LITTLE ROCK — U.S. Sen. Mark Pryor, D-Ark., said Friday he does not believe he deserves a share of the blame for public misconceptions about the Affordable Care Act, a charge leveled against him by his likely Republican challenger in 2014, U.S Rep. Tom Cotton.
President Obama on Thursday told NBC News he was sorry about some people believing, based on his statements, that they could keep their insurance when in fact they cannot. On Jan. 1, some plans bought in the individual market after the act was signed into law will not be in compliance with the law’s new requirements. Plans bought before the act became law are grandfathered in.
The Arkansas Insurance Department has allowed insurers to keep people on non-grandfathered plans until Dec. 31, 2014, giving consumers here extra time to find another plan.
President Obama “overstated his case” in saying that people who liked their insurance could keep it, Pryor, D-Ark., told reporters Friday after leading a panel discussion on business opportunities for veterans at the University of Arkansas at Little Rock. He said he was glad to see Obama apologize.
“I think that’s the right thing to do because he’s been out there over and over saying things that turn out not to be true,” Pryor said. “I don’t know if he ever deliberately misled anyone, but I’m glad to see what he said yesterday.”
Cotton, R-Dardanelle, who is challenging Pryor’s bid for a third Senate term, has said Pryor shares in the blame for misleading the public. This week his campaign said in a statement that Pryor “repeated the same false claim made by President Obama that anyone who wants to keep their current insurance will be able to keep it.”
The campaign cited a statement issued by Pryor in December 2009 that “elements of this package will … protect and expand an individual’s choice of doctors and insurance plans without any government interference.”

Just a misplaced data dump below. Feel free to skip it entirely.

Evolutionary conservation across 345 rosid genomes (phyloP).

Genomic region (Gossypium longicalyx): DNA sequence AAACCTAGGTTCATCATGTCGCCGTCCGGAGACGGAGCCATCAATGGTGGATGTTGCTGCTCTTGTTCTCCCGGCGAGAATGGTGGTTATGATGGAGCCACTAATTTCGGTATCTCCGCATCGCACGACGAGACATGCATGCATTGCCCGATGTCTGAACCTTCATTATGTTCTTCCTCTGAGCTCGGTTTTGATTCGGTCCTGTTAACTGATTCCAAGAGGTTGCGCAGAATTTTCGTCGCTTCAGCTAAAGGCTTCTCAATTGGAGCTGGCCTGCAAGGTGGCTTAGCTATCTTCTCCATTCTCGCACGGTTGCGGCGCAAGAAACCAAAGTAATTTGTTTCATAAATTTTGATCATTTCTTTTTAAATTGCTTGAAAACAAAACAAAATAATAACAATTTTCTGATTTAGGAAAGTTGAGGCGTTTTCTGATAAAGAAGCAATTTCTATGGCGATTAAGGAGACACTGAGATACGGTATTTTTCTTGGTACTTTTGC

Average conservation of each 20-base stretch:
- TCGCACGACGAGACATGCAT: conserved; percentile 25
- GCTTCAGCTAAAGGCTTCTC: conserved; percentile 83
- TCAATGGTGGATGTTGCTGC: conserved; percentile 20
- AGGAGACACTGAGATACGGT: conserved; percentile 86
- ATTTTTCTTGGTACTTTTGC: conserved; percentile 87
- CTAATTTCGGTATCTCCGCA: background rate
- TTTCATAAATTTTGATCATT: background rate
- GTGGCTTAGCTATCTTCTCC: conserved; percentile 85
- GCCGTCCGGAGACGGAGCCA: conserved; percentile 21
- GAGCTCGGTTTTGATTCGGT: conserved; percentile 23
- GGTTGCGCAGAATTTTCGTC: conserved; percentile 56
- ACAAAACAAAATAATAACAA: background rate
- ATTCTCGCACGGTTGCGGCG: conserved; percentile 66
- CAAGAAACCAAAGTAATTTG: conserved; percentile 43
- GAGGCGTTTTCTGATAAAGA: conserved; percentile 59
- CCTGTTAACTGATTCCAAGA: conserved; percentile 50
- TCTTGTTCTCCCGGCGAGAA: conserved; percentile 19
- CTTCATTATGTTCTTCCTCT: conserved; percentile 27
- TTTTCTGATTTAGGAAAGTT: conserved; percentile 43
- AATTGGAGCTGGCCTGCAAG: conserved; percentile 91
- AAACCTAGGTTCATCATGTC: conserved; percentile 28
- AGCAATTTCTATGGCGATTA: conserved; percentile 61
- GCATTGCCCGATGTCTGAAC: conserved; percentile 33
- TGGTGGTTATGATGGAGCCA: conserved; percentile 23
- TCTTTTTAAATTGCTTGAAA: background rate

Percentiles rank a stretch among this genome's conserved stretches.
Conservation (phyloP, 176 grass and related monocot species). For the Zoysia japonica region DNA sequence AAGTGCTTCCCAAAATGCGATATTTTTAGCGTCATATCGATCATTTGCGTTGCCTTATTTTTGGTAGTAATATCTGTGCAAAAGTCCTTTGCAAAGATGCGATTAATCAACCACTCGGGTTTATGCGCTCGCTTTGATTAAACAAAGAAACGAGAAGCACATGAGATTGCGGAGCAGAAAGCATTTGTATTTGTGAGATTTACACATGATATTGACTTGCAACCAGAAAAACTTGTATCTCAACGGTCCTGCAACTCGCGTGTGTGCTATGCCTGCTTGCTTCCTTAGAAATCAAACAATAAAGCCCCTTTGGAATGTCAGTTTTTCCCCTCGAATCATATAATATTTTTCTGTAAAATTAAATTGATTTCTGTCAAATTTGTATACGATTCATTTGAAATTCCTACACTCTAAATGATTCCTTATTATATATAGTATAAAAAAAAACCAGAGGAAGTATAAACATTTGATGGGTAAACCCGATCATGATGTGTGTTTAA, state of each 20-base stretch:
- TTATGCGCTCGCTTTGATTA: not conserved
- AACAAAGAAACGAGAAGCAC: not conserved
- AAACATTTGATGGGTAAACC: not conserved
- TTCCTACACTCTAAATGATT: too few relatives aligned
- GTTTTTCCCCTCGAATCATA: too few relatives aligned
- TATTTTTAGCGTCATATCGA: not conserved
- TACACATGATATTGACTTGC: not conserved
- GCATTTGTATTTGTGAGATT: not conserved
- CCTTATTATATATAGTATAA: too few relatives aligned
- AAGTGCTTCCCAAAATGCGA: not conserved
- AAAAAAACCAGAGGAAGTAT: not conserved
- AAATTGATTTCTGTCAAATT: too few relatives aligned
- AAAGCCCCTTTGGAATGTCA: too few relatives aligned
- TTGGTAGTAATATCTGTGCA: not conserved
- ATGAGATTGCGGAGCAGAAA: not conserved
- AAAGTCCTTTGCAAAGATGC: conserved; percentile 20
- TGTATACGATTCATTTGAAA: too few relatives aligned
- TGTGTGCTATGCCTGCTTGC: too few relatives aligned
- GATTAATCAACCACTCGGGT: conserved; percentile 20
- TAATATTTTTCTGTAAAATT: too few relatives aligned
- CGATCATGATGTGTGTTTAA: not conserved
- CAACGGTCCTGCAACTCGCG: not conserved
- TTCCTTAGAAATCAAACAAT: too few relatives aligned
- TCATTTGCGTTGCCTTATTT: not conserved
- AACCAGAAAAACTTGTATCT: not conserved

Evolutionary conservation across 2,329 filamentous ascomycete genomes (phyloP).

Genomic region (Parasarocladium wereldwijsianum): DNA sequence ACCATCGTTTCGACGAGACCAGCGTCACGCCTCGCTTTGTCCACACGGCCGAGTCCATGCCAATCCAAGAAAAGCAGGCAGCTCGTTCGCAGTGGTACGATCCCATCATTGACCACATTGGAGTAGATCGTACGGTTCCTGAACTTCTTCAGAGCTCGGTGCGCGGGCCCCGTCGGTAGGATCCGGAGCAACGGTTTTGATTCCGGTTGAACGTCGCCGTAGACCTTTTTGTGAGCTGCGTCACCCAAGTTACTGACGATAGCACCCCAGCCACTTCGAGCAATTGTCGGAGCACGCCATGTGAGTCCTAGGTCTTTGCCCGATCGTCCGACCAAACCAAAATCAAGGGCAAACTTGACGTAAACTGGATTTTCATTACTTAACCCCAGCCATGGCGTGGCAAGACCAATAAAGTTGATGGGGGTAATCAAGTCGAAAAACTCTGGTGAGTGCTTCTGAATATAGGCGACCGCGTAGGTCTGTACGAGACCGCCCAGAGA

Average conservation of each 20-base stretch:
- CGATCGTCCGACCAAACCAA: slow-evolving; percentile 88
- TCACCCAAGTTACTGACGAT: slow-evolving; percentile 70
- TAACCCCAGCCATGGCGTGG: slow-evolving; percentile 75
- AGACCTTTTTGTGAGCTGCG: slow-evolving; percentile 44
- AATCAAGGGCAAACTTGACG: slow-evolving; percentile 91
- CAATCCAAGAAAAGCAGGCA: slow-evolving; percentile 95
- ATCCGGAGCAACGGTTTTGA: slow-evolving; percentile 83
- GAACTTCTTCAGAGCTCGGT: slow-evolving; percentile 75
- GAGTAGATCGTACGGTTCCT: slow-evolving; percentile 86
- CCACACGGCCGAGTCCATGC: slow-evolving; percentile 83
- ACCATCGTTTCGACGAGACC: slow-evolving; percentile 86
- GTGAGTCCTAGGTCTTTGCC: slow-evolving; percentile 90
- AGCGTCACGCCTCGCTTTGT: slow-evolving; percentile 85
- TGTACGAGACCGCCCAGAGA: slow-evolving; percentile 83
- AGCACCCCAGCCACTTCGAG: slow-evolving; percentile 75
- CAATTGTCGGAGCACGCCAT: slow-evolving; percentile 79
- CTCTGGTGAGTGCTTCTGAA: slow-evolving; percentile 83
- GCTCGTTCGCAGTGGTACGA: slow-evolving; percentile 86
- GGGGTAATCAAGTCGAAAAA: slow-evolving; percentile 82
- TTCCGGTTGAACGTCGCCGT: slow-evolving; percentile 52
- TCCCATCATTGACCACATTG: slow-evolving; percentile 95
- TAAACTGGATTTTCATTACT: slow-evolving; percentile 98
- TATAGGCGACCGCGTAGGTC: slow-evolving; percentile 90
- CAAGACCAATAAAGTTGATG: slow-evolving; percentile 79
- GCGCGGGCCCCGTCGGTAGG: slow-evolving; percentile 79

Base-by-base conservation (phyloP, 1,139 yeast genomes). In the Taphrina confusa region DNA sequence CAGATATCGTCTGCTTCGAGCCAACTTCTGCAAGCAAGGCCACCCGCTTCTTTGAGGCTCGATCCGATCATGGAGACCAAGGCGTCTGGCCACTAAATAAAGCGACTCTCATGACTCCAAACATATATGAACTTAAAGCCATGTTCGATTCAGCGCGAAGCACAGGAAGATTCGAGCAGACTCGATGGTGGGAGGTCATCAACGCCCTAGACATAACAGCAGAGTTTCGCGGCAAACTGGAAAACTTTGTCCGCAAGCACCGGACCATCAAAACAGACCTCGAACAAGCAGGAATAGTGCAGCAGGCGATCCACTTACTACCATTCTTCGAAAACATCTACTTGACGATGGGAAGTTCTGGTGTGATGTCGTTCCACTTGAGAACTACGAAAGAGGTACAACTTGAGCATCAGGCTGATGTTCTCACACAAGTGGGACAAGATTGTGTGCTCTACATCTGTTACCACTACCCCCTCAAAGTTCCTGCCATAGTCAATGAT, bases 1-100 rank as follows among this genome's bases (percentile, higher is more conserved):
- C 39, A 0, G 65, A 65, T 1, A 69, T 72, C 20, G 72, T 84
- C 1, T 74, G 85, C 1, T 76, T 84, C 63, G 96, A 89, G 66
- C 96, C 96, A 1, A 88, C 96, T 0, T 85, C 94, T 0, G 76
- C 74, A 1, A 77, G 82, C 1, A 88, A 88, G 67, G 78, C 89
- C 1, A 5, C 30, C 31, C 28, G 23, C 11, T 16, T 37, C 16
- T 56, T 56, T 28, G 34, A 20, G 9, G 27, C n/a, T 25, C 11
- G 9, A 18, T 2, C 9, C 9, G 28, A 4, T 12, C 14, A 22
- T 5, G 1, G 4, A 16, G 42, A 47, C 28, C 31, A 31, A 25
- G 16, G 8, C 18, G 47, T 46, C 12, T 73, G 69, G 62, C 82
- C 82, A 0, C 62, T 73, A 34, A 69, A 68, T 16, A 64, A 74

“It may not have been the exact same words, but it was the same concept: That Obamacare will not take your insurance away from you,” Cotton said Friday in a phone interview.
“I don’t know if I’d say I share the blame,” Pryor told reporters Friday. “I’d say that I want this to work. I think most people in Arkansas want this to work.
“Hopefully, starting now and moving into the future you’ll see the (federal insurance marketplace) website improve … and I’m hoping that what you’ll see is, when people actually have a chance to go on the website and look at the options they have available in their states and then also look at the tax credits, my understanding is that quite a number of people, most people, will be better off than they were in that individual market,” he said.
Pryor is co-sponsoring a bill by Sens. Mary Landrieu, D-La., and Joe Manchin, D-W.Va., that would allow people to stay on non-grandfathered plans if they choose. Cotton supports similar legislation in the House, and Pryor’s campaign Friday criticized the congressman’s camp for describing Pryor’s support as a “symbolic gesture.”
In Little Rock on Friday, Pryor said some in Washington are defending the president by saying his claim was true for 95 percent of the population.
“To me, that 5 percent, you still need to honor that too,” he said.
Cotton said Pryor voted for the Affordable Care Act and for the specific regulation requiring some people to lose their current plans, so “it’s a little late in the day for Mark Pryor to get political cover from a controversy like this.”
In September 2010, Senate Democrats voted unanimously to defeat a Republican resolution to block implementation of the rule for deciding which plans would be exempt from the more stringent standards for coverage under the Affordable Care Act.
Spokespeople for Pryor’s campaign did not immediately return calls or an email seeking comment late Friday afternoon.